• international migration;
  • internal migration;
  • post-accession Polish migrants;
  • the UK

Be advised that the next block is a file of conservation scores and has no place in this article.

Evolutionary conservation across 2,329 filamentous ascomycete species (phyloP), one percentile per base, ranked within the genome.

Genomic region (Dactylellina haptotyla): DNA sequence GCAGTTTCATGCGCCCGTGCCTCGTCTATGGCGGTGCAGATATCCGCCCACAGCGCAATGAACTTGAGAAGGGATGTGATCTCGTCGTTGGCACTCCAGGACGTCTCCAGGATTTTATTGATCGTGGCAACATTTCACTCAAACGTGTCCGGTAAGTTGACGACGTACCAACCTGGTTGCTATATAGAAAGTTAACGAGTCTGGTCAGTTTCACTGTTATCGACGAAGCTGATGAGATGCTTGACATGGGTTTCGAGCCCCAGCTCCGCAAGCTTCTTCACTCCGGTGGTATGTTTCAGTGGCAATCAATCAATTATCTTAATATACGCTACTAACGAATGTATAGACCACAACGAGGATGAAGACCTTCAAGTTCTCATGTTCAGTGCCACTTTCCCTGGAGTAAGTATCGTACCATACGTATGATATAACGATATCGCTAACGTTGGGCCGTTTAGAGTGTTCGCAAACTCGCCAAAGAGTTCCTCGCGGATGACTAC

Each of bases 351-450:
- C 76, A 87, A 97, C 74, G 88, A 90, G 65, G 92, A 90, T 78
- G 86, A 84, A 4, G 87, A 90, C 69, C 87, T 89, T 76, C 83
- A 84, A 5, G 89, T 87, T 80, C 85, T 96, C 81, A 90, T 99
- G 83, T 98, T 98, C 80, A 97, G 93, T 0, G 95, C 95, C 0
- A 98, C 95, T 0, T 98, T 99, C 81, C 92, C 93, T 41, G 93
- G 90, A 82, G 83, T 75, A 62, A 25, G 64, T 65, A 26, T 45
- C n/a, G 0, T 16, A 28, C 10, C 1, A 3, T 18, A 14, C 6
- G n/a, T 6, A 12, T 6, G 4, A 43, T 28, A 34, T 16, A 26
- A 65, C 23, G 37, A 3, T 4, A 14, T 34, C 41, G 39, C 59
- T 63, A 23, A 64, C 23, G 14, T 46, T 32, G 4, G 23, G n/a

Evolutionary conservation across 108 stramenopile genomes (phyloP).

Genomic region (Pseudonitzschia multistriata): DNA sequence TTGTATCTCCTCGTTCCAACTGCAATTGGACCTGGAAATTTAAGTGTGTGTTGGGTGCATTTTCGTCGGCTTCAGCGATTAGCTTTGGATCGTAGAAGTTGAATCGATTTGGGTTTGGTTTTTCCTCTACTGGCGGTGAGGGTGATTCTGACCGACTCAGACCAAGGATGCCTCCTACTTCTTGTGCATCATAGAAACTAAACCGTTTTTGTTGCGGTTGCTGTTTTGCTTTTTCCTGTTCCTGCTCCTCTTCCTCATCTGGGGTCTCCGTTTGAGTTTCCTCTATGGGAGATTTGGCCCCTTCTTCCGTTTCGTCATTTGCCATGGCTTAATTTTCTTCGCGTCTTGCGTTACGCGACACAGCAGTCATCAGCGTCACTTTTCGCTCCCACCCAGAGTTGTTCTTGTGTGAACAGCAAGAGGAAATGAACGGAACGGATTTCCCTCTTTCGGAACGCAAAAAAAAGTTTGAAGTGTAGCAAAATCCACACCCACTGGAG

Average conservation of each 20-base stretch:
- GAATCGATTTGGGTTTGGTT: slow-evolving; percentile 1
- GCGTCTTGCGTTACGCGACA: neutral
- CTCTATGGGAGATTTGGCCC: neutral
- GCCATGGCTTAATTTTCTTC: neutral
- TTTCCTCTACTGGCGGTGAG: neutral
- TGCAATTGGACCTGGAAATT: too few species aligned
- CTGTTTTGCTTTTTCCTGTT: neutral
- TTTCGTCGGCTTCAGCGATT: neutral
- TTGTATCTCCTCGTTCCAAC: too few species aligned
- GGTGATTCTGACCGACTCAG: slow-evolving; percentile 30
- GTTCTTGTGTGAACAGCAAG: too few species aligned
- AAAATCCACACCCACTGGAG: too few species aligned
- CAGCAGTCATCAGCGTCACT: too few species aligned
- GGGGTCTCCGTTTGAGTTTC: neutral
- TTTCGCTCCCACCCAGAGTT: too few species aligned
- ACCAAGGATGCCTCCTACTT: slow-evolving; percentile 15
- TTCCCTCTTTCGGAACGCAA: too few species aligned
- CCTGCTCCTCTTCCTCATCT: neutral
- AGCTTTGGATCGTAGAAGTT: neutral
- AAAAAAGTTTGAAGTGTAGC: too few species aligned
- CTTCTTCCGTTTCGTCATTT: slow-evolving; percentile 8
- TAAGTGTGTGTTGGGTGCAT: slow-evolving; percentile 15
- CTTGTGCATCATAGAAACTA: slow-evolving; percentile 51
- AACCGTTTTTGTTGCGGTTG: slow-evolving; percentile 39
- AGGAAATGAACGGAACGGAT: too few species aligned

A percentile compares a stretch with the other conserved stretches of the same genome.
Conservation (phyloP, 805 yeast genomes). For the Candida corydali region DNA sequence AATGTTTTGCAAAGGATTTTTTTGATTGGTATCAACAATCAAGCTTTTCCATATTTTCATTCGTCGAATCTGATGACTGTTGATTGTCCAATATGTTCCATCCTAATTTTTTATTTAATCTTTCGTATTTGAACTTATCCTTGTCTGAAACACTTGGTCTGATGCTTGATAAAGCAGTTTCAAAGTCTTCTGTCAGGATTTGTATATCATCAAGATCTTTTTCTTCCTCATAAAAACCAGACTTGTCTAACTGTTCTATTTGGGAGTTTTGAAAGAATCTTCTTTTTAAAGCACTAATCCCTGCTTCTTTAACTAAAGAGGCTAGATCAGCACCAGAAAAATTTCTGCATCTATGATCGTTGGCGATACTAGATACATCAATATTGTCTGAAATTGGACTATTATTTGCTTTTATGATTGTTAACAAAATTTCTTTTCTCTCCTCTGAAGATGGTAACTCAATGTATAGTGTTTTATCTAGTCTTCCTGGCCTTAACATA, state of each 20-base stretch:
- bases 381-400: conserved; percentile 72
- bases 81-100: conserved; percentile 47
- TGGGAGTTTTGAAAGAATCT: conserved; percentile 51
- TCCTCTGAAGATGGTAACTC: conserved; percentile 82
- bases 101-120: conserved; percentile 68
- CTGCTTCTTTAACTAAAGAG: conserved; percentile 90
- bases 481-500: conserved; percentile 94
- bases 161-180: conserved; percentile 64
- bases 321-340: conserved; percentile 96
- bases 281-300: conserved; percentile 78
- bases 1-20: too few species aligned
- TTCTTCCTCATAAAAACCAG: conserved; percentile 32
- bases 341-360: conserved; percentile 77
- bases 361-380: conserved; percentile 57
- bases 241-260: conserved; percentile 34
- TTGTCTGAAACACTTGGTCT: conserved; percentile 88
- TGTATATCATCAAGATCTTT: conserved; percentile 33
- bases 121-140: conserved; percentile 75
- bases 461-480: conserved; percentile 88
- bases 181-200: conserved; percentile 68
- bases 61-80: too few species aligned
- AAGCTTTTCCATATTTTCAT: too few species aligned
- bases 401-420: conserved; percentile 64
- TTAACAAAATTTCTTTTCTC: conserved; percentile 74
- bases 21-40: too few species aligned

This article adds to literatures bridging the divide between internal and international migrations by investigating patterns of internal mobility following the international move of post-accession Polish migrants to the UK. Our analysis is based on a large-scale qualitative study carried out among 83 Polish migrants living in urban and rural locations in England and Scotland. We analyse the reasons behind their initial choice of location in the destination country and the propensity for subsequent internal mobility after arriving in the UK. We consider the role of family characteristics, migration channels, and time in the spatial moves the migrants undertake. In our analysis, we differentiate between residential mobility (which was generally very high among our study participants) and internal mobility (undertaken by one-third of our sample). Our research findings indicate that migrants who arrive through recruitment agencies and do not have children (with them in Britain) are the most internally mobile, whereas those who arrive through personal networks (of family, friends, or acquaintances) and with (especially school-age) children are the least likely to relocate after arriving in the UK. Moreover, it appears that migrants with families are more willing to make urban to rural moves, whereas young and childless migrants favour rural to urban relocations. Notably, the internal migration of some of our (childless) study participants was sometimes interspersed with short-term return migration. Finally, the general propensity to move internally seems to decrease with time: once the migrants secure permanent employment and stable accommodation, they are less willing to uproot again. Copyright © 2013 John Wiley & Sons, Ltd.